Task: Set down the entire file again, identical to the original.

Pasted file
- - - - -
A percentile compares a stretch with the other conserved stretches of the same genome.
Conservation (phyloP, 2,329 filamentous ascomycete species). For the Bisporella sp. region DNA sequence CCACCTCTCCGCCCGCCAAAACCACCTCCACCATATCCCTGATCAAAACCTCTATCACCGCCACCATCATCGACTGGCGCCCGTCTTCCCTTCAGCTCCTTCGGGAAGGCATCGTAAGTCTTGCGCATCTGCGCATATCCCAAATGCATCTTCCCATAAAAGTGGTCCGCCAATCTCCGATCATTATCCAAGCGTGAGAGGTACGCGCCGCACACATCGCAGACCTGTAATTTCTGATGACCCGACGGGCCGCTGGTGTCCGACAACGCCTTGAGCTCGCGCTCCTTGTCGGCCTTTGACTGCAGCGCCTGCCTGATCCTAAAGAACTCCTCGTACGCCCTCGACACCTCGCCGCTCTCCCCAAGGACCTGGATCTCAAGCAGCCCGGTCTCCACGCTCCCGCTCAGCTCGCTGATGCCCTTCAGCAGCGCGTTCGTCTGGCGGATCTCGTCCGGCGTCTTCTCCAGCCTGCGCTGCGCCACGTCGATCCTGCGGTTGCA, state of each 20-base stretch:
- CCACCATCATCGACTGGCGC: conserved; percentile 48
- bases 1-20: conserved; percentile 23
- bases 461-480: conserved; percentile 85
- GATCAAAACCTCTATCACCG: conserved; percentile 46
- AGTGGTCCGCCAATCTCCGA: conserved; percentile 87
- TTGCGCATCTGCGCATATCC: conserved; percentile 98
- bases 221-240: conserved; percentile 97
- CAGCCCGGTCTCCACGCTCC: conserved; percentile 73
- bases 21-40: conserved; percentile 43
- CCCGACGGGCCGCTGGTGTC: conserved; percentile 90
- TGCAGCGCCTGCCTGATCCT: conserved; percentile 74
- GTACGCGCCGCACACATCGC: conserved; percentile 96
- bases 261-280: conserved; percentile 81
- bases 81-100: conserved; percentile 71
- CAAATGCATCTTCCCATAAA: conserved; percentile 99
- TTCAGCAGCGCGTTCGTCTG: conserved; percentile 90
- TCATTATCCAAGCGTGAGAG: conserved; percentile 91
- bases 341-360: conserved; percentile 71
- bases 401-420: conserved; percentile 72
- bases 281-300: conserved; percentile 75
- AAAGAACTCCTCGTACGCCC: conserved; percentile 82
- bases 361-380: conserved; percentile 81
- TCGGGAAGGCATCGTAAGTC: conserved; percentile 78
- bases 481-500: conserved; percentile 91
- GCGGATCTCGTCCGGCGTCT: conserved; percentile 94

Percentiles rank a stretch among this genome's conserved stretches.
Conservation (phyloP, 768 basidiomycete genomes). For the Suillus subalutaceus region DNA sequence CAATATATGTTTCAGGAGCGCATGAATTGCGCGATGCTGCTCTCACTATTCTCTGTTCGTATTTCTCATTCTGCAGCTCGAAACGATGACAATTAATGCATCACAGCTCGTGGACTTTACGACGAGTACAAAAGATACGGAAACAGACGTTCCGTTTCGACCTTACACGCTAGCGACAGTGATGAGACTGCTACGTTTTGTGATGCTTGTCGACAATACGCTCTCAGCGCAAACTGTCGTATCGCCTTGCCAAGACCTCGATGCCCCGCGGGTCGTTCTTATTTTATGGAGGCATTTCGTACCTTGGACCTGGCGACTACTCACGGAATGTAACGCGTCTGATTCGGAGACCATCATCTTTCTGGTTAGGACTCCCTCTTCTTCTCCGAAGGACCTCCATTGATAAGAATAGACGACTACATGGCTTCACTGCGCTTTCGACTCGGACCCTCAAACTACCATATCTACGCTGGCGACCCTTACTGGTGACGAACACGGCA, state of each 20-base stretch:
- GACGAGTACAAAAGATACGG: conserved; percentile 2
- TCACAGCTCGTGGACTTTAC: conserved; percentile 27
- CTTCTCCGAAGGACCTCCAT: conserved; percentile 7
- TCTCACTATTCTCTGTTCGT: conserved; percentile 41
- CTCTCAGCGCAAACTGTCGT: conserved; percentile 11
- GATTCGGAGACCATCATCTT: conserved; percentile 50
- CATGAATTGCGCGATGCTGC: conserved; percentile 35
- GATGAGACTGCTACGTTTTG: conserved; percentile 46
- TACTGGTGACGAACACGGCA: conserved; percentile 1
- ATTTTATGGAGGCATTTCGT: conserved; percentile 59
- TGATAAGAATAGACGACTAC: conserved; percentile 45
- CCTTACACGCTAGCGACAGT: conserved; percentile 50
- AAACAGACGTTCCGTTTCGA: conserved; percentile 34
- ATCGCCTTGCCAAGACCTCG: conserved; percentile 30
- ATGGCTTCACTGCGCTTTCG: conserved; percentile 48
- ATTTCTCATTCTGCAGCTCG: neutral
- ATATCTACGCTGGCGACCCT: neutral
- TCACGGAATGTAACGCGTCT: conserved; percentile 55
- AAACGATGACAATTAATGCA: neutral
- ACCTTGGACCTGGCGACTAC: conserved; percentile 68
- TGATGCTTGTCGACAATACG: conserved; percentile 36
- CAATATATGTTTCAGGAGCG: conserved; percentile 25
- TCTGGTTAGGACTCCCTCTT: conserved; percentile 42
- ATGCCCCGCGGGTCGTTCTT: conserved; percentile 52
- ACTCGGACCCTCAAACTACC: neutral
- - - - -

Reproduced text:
A percentile compares a stretch with the other conserved stretches of the same genome.
Conservation (phyloP, 2,329 filamentous ascomycete species). For the Bisporella sp. region DNA sequence CCACCTCTCCGCCCGCCAAAACCACCTCCACCATATCCCTGATCAAAACCTCTATCACCGCCACCATCATCGACTGGCGCCCGTCTTCCCTTCAGCTCCTTCGGGAAGGCATCGTAAGTCTTGCGCATCTGCGCATATCCCAAATGCATCTTCCCATAAAAGTGGTCCGCCAATCTCCGATCATTATCCAAGCGTGAGAGGTACGCGCCGCACACATCGCAGACCTGTAATTTCTGATGACCCGACGGGCCGCTGGTGTCCGACAACGCCTTGAGCTCGCGCTCCTTGTCGGCCTTTGACTGCAGCGCCTGCCTGATCCTAAAGAACTCCTCGTACGCCCTCGACACCTCGCCGCTCTCCCCAAGGACCTGGATCTCAAGCAGCCCGGTCTCCACGCTCCCGCTCAGCTCGCTGATGCCCTTCAGCAGCGCGTTCGTCTGGCGGATCTCGTCCGGCGTCTTCTCCAGCCTGCGCTGCGCCACGTCGATCCTGCGGTTGCA, state of each 20-base stretch:
- CCACCATCATCGACTGGCGC: conserved; percentile 48
- bases 1-20: conserved; percentile 23
- bases 461-480: conserved; percentile 85
- GATCAAAACCTCTATCACCG: conserved; percentile 46
- AGTGGTCCGCCAATCTCCGA: conserved; percentile 87
- TTGCGCATCTGCGCATATCC: conserved; percentile 98
- bases 221-240: conserved; percentile 97
- CAGCCCGGTCTCCACGCTCC: conserved; percentile 73
- bases 21-40: conserved; percentile 43
- CCCGACGGGCCGCTGGTGTC: conserved; percentile 90
- TGCAGCGCCTGCCTGATCCT: conserved; percentile 74
- GTACGCGCCGCACACATCGC: conserved; percentile 96
- bases 261-280: conserved; percentile 81
- bases 81-100: conserved; percentile 71
- CAAATGCATCTTCCCATAAA: conserved; percentile 99
- TTCAGCAGCGCGTTCGTCTG: conserved; percentile 90
- TCATTATCCAAGCGTGAGAG: conserved; percentile 91
- bases 341-360: conserved; percentile 71
- bases 401-420: conserved; percentile 72
- bases 281-300: conserved; percentile 75
- AAAGAACTCCTCGTACGCCC: conserved; percentile 82
- bases 361-380: conserved; percentile 81
- TCGGGAAGGCATCGTAAGTC: conserved; percentile 78
- bases 481-500: conserved; percentile 91
- GCGGATCTCGTCCGGCGTCT: conserved; percentile 94

Percentiles rank a stretch among this genome's conserved stretches.
Conservation (phyloP, 768 basidiomycete genomes). For the Suillus subalutaceus region DNA sequence CAATATATGTTTCAGGAGCGCATGAATTGCGCGATGCTGCTCTCACTATTCTCTGTTCGTATTTCTCATTCTGCAGCTCGAAACGATGACAATTAATGCATCACAGCTCGTGGACTTTACGACGAGTACAAAAGATACGGAAACAGACGTTCCGTTTCGACCTTACACGCTAGCGACAGTGATGAGACTGCTACGTTTTGTGATGCTTGTCGACAATACGCTCTCAGCGCAAACTGTCGTATCGCCTTGCCAAGACCTCGATGCCCCGCGGGTCGTTCTTATTTTATGGAGGCATTTCGTACCTTGGACCTGGCGACTACTCACGGAATGTAACGCGTCTGATTCGGAGACCATCATCTTTCTGGTTAGGACTCCCTCTTCTTCTCCGAAGGACCTCCATTGATAAGAATAGACGACTACATGGCTTCACTGCGCTTTCGACTCGGACCCTCAAACTACCATATCTACGCTGGCGACCCTTACTGGTGACGAACACGGCA, state of each 20-base stretch:
- GACGAGTACAAAAGATACGG: conserved; percentile 2
- TCACAGCTCGTGGACTTTAC: conserved; percentile 27
- CTTCTCCGAAGGACCTCCAT: conserved; percentile 7
- TCTCACTATTCTCTGTTCGT: conserved; percentile 41
- CTCTCAGCGCAAACTGTCGT: conserved; percentile 11
- GATTCGGAGACCATCATCTT: conserved; percentile 50
- CATGAATTGCGCGATGCTGC: conserved; percentile 35
- GATGAGACTGCTACGTTTTG: conserved; percentile 46
- TACTGGTGACGAACACGGCA: conserved; percentile 1
- ATTTTATGGAGGCATTTCGT: conserved; percentile 59
- TGATAAGAATAGACGACTAC: conserved; percentile 45
- CCTTACACGCTAGCGACAGT: conserved; percentile 50
- AAACAGACGTTCCGTTTCGA: conserved; percentile 34
- ATCGCCTTGCCAAGACCTCG: conserved; percentile 30
- ATGGCTTCACTGCGCTTTCG: conserved; percentile 48
- ATTTCTCATTCTGCAGCTCG: neutral
- ATATCTACGCTGGCGACCCT: neutral
- TCACGGAATGTAACGCGTCT: conserved; percentile 55
- AAACGATGACAATTAATGCA: neutral
- ACCTTGGACCTGGCGACTAC: conserved; percentile 68
- TGATGCTTGTCGACAATACG: conserved; percentile 36
- CAATATATGTTTCAGGAGCG: conserved; percentile 25
- TCTGGTTAGGACTCCCTCTT: conserved; percentile 42
- ATGCCCCGCGGGTCGTTCTT: conserved; percentile 52
- ACTCGGACCCTCAAACTACC: neutral